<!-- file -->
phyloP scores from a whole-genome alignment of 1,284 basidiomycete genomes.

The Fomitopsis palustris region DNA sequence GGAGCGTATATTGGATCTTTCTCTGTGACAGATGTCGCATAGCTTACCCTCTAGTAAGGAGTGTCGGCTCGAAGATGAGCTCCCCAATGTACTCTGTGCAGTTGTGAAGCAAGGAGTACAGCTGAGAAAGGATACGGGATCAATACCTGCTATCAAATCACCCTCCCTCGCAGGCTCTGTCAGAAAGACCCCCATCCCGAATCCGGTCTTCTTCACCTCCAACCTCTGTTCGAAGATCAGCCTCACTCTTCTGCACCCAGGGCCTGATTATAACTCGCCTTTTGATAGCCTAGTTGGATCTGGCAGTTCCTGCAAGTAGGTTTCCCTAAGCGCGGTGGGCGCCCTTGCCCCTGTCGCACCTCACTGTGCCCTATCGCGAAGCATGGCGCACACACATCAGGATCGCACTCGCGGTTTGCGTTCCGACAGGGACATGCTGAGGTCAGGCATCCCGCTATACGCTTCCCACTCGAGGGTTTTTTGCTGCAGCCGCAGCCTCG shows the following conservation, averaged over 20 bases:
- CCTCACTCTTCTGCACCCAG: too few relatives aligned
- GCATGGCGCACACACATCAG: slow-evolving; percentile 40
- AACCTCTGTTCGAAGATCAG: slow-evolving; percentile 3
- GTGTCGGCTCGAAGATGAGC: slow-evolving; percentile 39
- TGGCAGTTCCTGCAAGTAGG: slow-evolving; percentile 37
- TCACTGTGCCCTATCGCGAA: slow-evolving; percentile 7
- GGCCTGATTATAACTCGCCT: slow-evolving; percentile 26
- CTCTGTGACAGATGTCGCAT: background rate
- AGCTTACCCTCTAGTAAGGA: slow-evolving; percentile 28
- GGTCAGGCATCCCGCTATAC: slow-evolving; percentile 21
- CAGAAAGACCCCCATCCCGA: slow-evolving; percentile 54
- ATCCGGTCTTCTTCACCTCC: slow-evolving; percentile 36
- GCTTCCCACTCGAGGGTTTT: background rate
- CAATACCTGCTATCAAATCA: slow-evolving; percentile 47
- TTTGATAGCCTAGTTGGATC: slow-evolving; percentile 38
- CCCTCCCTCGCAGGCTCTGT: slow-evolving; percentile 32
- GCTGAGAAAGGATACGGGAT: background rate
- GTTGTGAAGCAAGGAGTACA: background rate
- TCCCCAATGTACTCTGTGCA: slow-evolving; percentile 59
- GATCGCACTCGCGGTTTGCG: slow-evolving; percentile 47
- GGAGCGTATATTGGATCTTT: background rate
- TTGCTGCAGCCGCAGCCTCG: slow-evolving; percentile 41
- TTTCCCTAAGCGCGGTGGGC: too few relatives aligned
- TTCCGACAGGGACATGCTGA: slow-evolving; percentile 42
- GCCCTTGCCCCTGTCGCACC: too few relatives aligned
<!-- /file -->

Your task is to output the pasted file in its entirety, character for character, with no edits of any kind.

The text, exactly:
phyloP scores from a whole-genome alignment of 1,284 basidiomycete genomes.

The Fomitopsis palustris region DNA sequence GGAGCGTATATTGGATCTTTCTCTGTGACAGATGTCGCATAGCTTACCCTCTAGTAAGGAGTGTCGGCTCGAAGATGAGCTCCCCAATGTACTCTGTGCAGTTGTGAAGCAAGGAGTACAGCTGAGAAAGGATACGGGATCAATACCTGCTATCAAATCACCCTCCCTCGCAGGCTCTGTCAGAAAGACCCCCATCCCGAATCCGGTCTTCTTCACCTCCAACCTCTGTTCGAAGATCAGCCTCACTCTTCTGCACCCAGGGCCTGATTATAACTCGCCTTTTGATAGCCTAGTTGGATCTGGCAGTTCCTGCAAGTAGGTTTCCCTAAGCGCGGTGGGCGCCCTTGCCCCTGTCGCACCTCACTGTGCCCTATCGCGAAGCATGGCGCACACACATCAGGATCGCACTCGCGGTTTGCGTTCCGACAGGGACATGCTGAGGTCAGGCATCCCGCTATACGCTTCCCACTCGAGGGTTTTTTGCTGCAGCCGCAGCCTCG shows the following conservation, averaged over 20 bases:
- CCTCACTCTTCTGCACCCAG: too few relatives aligned
- GCATGGCGCACACACATCAG: slow-evolving; percentile 40
- AACCTCTGTTCGAAGATCAG: slow-evolving; percentile 3
- GTGTCGGCTCGAAGATGAGC: slow-evolving; percentile 39
- TGGCAGTTCCTGCAAGTAGG: slow-evolving; percentile 37
- TCACTGTGCCCTATCGCGAA: slow-evolving; percentile 7
- GGCCTGATTATAACTCGCCT: slow-evolving; percentile 26
- CTCTGTGACAGATGTCGCAT: background rate
- AGCTTACCCTCTAGTAAGGA: slow-evolving; percentile 28
- GGTCAGGCATCCCGCTATAC: slow-evolving; percentile 21
- CAGAAAGACCCCCATCCCGA: slow-evolving; percentile 54
- ATCCGGTCTTCTTCACCTCC: slow-evolving; percentile 36
- GCTTCCCACTCGAGGGTTTT: background rate
- CAATACCTGCTATCAAATCA: slow-evolving; percentile 47
- TTTGATAGCCTAGTTGGATC: slow-evolving; percentile 38
- CCCTCCCTCGCAGGCTCTGT: slow-evolving; percentile 32
- GCTGAGAAAGGATACGGGAT: background rate
- GTTGTGAAGCAAGGAGTACA: background rate
- TCCCCAATGTACTCTGTGCA: slow-evolving; percentile 59
- GATCGCACTCGCGGTTTGCG: slow-evolving; percentile 47
- GGAGCGTATATTGGATCTTT: background rate
- TTGCTGCAGCCGCAGCCTCG: slow-evolving; percentile 41
- TTTCCCTAAGCGCGGTGGGC: too few relatives aligned
- TTCCGACAGGGACATGCTGA: slow-evolving; percentile 42
- GCCCTTGCCCCTGTCGCACC: too few relatives aligned